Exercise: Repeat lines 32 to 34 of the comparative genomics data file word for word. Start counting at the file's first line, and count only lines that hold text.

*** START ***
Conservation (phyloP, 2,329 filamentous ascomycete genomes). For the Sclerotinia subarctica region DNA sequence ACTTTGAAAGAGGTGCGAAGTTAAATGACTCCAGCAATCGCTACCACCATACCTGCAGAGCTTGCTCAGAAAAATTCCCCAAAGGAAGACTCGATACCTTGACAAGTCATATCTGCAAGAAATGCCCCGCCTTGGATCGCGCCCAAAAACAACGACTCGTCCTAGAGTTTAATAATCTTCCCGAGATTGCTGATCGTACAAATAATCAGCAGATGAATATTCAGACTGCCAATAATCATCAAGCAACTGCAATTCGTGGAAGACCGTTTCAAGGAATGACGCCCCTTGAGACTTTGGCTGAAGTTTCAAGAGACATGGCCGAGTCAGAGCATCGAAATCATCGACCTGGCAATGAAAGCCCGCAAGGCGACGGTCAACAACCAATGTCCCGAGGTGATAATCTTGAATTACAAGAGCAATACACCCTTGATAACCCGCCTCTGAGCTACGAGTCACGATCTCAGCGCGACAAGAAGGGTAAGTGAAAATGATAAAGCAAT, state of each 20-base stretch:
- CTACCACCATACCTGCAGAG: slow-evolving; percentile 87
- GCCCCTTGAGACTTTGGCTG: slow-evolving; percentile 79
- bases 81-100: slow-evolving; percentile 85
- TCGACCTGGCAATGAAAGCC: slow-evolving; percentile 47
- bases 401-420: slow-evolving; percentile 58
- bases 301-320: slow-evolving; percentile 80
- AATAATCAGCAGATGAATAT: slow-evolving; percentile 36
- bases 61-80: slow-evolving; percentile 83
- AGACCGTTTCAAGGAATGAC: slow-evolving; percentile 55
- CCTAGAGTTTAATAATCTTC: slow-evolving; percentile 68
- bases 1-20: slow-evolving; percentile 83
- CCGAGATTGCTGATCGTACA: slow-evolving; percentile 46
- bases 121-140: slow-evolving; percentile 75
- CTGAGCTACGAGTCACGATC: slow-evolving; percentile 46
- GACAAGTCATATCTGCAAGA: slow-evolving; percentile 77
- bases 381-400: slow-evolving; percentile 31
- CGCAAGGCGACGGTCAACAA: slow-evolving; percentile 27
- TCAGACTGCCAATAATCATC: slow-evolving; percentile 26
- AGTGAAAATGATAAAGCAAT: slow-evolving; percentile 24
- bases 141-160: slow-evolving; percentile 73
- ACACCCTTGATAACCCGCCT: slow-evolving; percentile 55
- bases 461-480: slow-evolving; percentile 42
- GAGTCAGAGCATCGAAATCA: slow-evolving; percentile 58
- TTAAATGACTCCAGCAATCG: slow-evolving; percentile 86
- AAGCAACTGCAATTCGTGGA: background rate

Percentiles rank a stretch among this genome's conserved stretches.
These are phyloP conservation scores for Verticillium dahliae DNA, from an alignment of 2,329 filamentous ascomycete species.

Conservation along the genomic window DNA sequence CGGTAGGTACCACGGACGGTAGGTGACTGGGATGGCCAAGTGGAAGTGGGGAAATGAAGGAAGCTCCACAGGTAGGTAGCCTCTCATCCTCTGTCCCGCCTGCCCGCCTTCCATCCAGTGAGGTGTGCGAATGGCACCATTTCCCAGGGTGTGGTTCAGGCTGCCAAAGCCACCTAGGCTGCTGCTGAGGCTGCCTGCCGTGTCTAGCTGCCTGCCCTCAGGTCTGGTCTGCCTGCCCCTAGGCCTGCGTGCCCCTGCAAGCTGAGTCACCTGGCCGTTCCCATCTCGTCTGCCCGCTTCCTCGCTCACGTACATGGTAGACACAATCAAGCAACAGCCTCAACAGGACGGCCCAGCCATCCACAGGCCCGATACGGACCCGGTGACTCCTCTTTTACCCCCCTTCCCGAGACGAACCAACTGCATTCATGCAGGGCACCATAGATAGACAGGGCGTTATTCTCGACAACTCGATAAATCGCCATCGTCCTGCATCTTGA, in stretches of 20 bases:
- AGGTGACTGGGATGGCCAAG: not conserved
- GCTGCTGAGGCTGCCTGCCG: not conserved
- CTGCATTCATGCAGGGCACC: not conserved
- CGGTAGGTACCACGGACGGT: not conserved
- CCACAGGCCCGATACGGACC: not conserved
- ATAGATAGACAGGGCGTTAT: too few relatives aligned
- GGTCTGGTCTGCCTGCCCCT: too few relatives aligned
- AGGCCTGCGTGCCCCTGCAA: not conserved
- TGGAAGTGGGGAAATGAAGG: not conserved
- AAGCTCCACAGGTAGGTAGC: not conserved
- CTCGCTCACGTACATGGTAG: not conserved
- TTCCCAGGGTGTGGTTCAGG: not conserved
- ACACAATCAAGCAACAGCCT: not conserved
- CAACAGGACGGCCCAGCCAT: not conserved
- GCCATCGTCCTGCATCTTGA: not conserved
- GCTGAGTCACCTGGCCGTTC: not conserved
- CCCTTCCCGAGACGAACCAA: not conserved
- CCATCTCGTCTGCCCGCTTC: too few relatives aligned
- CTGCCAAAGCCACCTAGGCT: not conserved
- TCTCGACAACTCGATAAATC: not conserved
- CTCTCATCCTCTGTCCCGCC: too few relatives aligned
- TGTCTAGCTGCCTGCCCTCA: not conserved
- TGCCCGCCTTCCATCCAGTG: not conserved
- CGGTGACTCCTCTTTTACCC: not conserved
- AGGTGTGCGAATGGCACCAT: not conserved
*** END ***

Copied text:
- CTGCATTCATGCAGGGCACC: not conserved
- CGGTAGGTACCACGGACGGT: not conserved
- CCACAGGCCCGATACGGACC: not conserved